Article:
Feasibility and physiological effects of prone positioning in non-intubated patients with acute respiratory failure due to COVID-19 (PRON-COVID): a prospective cohort study.Lancet Respir Med. 2020 08; 8(8):765-774.LR
The COVID-19 pandemic is challenging advanced health systems, which are dealing with an overwhelming number of patients in need of intensive care for respiratory failure, often requiring intubation. Prone positioning in intubated patients is known to reduce mortality in moderate-to-severe acute respiratory distress syndrome. We aimed to investigate feasibility and effect on gas exchange of prone positioning in awake, non-intubated patients with COVID-19-related pneumonia.
In this prospective, feasibility, cohort study, patients aged 18-75 years with a confirmed diagnosis of COVID-19-related pneumonia receiving supplemental oxygen or non-invasive continuous positive airway pressure were recruited from San Gerardo Hospital, Monza, Italy. We collected baseline data on demographics, anthropometrics, arterial blood gas, and ventilation parameters. After baseline data collection, patients were helped into the prone position, which was maintained for a minimum duration of 3 h. Clinical data were re-collected 10 min after prone positioning and 1 h after returning to the supine position. The main study outcome was the variation in oxygenation (partial pressure of oxygen [PaO2]/fractional concentration of oxygen in inspired air [FiO2]) between baseline and resupination, as an index of pulmonary recruitment. This study is registered on ClinicalTrials.gov, NCT04365959, and is now complete.
Between March 20 and April 9, 2020, we enrolled 56 patients, of whom 44 (79%) were male; the mean age was 57·4 years (SD 7·4) and the mean BMI was 27·5 kg/m2 (3·7). Prone positioning was feasible (ie, maintained for at least 3 h) in 47 patients (83·9% [95% CI 71·7 to 92·4]). Oxygenation substantially improved from supine to prone positioning (PaO2/FiO2 ratio 180·5 mm Hg [SD 76·6] in supine position vs 285·5 mm Hg [112·9] in prone position; p<0·0001). After resupination, improved oxygenation was maintained in 23 patients (50·0% [95% CI 34·9-65·1]; ie, responders); however, this improvement was on average not significant compared with before prone positioning (PaO2/FiO2 ratio 192·9 mm Hg [100·9] 1 h after resupination; p=0·29). Patients who maintained increased oxygenation had increased levels of inflammatory markers (C-reactive protein: 12·7 mg/L [SD 6·9] in responders vs 8·4 mg/L [6·2] in non-responders; and platelets: 241·1 × 103/μL [101·9] vs 319·8 × 103/μL [120·6]) and shorter time between admission to hospital and prone positioning (2·7 days [SD 2·1] in responders vs 4·6 days [3·7] in non-responders) than did those for whom improved oxygenation was not maintained. 13 (28%) of 46 patients were eventually intubated, seven (30%) of 23 responders and six (26%) of 23 non-responders (p=0·74). Five patients died during follow-up due to underlying disease, unrelated to study procedure.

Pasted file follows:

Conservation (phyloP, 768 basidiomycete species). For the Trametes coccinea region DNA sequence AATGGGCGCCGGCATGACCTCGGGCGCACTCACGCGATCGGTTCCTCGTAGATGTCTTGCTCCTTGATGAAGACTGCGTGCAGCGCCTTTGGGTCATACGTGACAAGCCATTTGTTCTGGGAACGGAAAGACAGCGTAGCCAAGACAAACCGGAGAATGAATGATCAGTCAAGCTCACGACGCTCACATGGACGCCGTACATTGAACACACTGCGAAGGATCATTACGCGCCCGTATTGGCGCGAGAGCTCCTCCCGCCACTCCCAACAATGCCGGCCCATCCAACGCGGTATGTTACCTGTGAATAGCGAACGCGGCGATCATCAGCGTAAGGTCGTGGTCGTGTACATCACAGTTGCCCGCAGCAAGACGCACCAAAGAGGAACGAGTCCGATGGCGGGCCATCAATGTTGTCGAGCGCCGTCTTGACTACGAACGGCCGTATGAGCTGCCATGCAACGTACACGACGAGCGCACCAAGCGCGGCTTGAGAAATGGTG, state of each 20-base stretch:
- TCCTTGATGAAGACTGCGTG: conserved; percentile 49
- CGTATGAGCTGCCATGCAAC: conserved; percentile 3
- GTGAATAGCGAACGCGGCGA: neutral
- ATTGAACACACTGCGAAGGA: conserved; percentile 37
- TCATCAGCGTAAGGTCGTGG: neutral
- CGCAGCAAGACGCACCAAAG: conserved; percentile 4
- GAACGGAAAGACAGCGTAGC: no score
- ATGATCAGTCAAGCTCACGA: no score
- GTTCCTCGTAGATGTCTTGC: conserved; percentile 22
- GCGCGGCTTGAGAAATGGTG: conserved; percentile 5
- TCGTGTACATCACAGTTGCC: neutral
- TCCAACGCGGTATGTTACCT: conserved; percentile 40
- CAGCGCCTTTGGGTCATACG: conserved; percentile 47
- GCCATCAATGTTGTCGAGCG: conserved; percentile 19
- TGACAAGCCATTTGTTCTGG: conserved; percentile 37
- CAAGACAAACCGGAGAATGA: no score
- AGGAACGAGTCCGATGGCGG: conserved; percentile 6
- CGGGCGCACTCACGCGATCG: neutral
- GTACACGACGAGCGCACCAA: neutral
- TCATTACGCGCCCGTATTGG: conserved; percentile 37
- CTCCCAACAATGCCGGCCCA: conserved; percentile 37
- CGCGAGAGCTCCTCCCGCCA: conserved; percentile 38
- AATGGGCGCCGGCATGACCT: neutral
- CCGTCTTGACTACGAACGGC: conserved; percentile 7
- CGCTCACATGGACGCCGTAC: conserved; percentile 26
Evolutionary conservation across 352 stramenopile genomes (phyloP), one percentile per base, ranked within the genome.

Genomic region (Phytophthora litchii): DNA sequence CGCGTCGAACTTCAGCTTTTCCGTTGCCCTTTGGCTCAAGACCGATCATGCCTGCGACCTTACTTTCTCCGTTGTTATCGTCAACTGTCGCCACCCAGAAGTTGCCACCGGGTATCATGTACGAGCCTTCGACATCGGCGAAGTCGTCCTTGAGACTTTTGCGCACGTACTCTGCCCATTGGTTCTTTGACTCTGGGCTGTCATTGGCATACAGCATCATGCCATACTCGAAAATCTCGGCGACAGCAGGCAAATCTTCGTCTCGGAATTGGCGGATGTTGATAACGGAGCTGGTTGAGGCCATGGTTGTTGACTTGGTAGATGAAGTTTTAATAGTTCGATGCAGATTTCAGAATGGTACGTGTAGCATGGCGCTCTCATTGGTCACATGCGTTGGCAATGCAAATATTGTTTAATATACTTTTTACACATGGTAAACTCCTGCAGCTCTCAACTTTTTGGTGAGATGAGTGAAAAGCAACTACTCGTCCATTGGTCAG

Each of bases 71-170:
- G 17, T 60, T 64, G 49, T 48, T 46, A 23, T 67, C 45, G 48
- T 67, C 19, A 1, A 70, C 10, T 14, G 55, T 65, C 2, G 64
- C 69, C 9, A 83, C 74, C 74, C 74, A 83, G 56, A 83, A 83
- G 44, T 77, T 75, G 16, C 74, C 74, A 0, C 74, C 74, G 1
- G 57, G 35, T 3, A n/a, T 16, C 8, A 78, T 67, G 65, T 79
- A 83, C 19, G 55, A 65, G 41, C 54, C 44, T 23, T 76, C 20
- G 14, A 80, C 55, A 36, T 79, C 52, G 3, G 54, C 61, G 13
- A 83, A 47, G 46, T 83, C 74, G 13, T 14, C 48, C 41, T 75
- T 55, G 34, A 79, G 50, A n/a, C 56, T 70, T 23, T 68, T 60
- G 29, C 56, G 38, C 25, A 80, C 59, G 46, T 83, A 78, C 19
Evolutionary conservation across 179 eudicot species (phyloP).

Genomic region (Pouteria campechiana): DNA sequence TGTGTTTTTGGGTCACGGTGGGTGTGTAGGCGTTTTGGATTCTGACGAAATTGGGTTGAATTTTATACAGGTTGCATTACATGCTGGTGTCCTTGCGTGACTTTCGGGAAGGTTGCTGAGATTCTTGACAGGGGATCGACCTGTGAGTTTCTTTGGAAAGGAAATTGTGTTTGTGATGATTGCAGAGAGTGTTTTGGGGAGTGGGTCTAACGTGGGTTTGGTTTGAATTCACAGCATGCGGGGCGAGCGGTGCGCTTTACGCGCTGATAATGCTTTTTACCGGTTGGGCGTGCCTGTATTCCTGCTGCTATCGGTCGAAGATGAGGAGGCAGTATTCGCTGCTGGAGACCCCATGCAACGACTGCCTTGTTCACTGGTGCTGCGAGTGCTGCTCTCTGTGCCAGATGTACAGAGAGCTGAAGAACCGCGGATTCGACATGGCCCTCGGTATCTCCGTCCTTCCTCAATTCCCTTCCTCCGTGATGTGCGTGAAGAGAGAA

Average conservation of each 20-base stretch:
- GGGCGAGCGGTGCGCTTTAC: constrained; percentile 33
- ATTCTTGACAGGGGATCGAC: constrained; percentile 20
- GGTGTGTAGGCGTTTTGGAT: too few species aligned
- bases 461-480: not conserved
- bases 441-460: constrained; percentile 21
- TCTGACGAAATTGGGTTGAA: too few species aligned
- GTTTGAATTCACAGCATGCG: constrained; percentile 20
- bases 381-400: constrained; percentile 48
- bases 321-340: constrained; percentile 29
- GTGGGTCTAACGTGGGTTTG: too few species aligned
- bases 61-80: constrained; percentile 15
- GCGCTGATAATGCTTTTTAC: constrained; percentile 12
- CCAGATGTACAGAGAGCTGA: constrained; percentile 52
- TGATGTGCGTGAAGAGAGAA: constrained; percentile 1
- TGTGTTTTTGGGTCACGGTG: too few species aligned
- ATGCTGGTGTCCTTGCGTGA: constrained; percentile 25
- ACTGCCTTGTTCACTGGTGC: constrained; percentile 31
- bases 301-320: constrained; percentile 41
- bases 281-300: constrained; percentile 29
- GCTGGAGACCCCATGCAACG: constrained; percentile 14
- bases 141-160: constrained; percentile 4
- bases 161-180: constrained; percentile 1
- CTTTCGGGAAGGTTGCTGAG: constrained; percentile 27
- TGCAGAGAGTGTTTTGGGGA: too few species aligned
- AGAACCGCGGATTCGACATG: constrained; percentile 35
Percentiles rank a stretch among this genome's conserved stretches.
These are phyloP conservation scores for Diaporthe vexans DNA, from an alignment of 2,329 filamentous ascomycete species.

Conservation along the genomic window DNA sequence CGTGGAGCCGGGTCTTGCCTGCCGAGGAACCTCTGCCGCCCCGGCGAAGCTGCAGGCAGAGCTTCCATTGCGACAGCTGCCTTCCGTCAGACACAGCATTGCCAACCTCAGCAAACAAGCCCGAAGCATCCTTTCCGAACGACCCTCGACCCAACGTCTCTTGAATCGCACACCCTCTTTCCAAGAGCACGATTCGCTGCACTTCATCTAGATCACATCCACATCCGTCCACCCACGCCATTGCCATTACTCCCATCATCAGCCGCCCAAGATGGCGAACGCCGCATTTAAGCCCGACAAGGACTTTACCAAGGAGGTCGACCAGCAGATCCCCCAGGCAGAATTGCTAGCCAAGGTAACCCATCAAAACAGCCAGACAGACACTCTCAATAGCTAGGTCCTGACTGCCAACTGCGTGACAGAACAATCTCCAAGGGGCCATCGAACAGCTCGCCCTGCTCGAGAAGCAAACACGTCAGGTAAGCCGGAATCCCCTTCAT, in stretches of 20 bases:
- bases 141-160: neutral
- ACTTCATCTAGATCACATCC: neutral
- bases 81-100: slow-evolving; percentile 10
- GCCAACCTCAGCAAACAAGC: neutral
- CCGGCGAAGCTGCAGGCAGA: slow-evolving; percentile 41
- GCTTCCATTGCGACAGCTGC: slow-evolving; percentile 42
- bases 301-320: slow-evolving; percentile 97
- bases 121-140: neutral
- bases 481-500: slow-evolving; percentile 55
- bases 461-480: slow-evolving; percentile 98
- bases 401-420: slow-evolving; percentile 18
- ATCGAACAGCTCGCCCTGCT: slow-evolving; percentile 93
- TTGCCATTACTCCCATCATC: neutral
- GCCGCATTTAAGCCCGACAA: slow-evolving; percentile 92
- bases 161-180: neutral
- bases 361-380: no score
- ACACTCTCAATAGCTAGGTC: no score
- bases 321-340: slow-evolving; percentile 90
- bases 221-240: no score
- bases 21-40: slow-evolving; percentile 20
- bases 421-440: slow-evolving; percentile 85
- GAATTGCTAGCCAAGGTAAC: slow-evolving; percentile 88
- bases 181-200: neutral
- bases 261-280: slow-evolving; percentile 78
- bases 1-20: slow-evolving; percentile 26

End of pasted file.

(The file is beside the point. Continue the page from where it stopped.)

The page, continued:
Prone positioning was feasible and effective in rapidly ameliorating blood oxygenation in awake patients with COVID-19-related pneumonia requiring oxygen supplementation. The effect was maintained after resupination in half of the patients. Further studies are warranted to ascertain the potential benefit of this technique in improving final respiratory and global outcomes.
University of Milan-Bicocca.